UPDATE, Oct. 16: The Cupertino City Council voted unanimously on Tuesday night to approve the project.
On June 7, 2011, in one of his last public appearances, Steve Jobs entered Cupertino Community Hall to rousing applause.
Wearing his trademark black turtleneck and blue jeans, Jobs made an emotional pitch to the City Council for his passion project — a centralized Apple campus.
“Apple’s grown like a weed, and as you know we’ve always been in Cupertino,” Jobs said, making it clear throughout his 20-minute presentation that he wanted to keep the company in the city. He died four months later.
More than two years since that appeal, the council is poised to vote tonight to green-light the project, known as Apple Campus 2. A second, more procedural, hearing is scheduled for Nov. 19 to certify the vote and
advance Jobs’ dream toward reality.
For such a massive project — at 2.8 million square feet, the campus would be nearly a million square feet larger than the 49ers’ football stadium in Santa Clara — it has faced relatively little opposition. One reason is that the tech giant has done extensive community outreach, with more than 80,000 pieces of direct mail, said Dan Whisenhunt, Apple’s senior director of real estate & development. In addition, citizens had the chance to voice their opinions at about 150 “informative gatherings” and in writing, he said.
“Everything they’ve done to accommodate the city, I think, is phenomenal,” said Maryann Bettencourt, who has lived in Cupertino for 18 years and runs an Allstate agency in the city. “The layout of their plans, maintaining the trees, the bike paths…all those little attention to details is really pretty admirable.”
At a public hearing on Oct. 1, City Council members praised the company’s cooperation. “I’ve met with them several times,” council member Barry Chang said. “I was pleasantly surprised that they are willing to look into any option and work out the details.”
Upon completion (with 2016 as the target date), the Apple Campus 2 will feature a spaceship-like, four-story building vast enough to house engineers, support personnel, and research and development staff all in one space. Apple’s current Cupertino workforce of 16,000 is projected to grow to 24,000, and yearly property taxes the company pays to the city are expected to increase from $25 million to $57 million. The project would create about 9,000 construction jobs throughout the three-year building period, according to Apple.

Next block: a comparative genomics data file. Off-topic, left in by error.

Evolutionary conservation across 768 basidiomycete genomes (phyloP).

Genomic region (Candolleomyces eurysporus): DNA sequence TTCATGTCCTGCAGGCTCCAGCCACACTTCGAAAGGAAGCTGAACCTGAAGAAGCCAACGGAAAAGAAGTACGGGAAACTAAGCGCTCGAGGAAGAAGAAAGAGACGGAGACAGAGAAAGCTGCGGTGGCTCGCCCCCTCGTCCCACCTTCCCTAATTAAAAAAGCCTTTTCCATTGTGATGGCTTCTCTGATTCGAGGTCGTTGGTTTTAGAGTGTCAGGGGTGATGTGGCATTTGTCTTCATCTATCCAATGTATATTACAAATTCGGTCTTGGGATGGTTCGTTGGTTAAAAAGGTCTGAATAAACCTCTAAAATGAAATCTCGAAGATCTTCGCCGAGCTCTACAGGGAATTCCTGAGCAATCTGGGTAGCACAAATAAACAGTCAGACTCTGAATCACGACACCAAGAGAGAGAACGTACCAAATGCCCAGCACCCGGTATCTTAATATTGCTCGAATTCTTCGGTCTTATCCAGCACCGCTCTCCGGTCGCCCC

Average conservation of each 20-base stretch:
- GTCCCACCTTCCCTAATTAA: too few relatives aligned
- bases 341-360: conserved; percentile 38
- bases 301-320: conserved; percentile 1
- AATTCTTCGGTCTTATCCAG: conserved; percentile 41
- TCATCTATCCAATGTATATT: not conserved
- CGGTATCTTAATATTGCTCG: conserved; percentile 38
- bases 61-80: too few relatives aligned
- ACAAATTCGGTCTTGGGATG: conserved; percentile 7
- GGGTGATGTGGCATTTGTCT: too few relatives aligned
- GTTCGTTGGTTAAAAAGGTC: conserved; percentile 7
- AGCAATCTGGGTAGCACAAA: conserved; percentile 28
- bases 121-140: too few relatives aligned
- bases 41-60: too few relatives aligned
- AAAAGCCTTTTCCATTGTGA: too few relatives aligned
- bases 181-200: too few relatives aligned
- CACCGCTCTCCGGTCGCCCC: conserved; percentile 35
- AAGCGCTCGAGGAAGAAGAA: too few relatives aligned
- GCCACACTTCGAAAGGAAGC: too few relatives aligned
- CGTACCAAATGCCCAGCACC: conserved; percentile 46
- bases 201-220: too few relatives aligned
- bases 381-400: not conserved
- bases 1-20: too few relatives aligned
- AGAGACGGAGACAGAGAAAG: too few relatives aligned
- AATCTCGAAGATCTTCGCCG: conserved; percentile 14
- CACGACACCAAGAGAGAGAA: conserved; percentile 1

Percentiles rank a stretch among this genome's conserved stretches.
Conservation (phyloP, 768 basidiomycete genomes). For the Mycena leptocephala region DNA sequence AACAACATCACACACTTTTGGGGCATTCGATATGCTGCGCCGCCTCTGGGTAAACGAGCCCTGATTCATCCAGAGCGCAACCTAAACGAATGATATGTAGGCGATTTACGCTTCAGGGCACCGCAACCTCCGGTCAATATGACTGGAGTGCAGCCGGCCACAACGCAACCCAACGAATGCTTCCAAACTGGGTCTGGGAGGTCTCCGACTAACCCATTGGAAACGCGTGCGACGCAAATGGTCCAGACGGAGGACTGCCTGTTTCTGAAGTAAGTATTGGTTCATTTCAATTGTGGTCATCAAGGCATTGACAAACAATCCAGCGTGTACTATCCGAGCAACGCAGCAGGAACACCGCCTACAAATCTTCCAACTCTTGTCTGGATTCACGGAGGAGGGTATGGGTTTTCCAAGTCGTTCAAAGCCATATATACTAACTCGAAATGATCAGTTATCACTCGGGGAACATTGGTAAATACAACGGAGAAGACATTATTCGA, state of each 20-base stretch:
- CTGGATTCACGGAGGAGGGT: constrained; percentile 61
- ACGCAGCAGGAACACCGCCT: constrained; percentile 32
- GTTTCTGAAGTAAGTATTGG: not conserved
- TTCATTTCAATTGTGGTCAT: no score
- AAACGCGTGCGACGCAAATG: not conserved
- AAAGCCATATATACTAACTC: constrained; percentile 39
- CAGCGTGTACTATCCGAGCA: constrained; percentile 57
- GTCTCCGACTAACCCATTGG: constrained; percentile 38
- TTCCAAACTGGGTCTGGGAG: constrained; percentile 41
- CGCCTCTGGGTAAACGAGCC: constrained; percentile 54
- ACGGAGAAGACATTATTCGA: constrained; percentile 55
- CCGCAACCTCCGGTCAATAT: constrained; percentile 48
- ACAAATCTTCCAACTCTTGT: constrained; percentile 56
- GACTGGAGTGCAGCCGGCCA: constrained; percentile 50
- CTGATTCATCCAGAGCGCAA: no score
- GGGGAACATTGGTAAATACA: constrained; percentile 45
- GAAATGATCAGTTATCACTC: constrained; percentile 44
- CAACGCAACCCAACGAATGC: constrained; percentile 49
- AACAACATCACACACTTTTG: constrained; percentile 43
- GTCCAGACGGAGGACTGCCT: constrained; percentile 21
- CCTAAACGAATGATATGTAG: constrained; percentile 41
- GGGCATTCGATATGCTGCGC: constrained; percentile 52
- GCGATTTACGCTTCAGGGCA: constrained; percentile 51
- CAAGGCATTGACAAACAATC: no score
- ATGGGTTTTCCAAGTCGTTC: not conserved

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At the Oct. 1 hearing, the company made clear it plans to begin construction as quickly as the city will allow. Whisenhunt joked that he’d start building “tomorrow, if you’d let me.”
Local business leaders like Shiloh Ballard, vice president of housing and community development for the Silicon Valley Leadership Group, turned out on Oct. 1 to urge the council to fast track the project. Her group represents more than 370 companies. “We are thrilled to see a local, homegrown company planting even deeper roots,” Ballard said.
But letters submitted to the city reveal pockets of opposition. Sunnyvale resident Gary Beaupre wrote, “I can only imagine how adding several thousand cars from the Apple 2 Campus to the Wolfe/280 and Lawrence/280 on- and off-ramps will make those trips into San Jose feel like a traffic congestion nightmare.”
Traffic wasn’t Beaupre’s only concern. “How big is too big? Answer: The Apple 2 Campus is too big. It’s time that people acknowledge that a project can simply be too big for a given location, and it’s time for us to do something about it before it’s too late.”
When Jobs pitched the project in June 2011, he was gaunt from his battle with cancer. Yet his voice was heard loud and clear: “I think we do have a shot at building one of the best office buildings in the world.”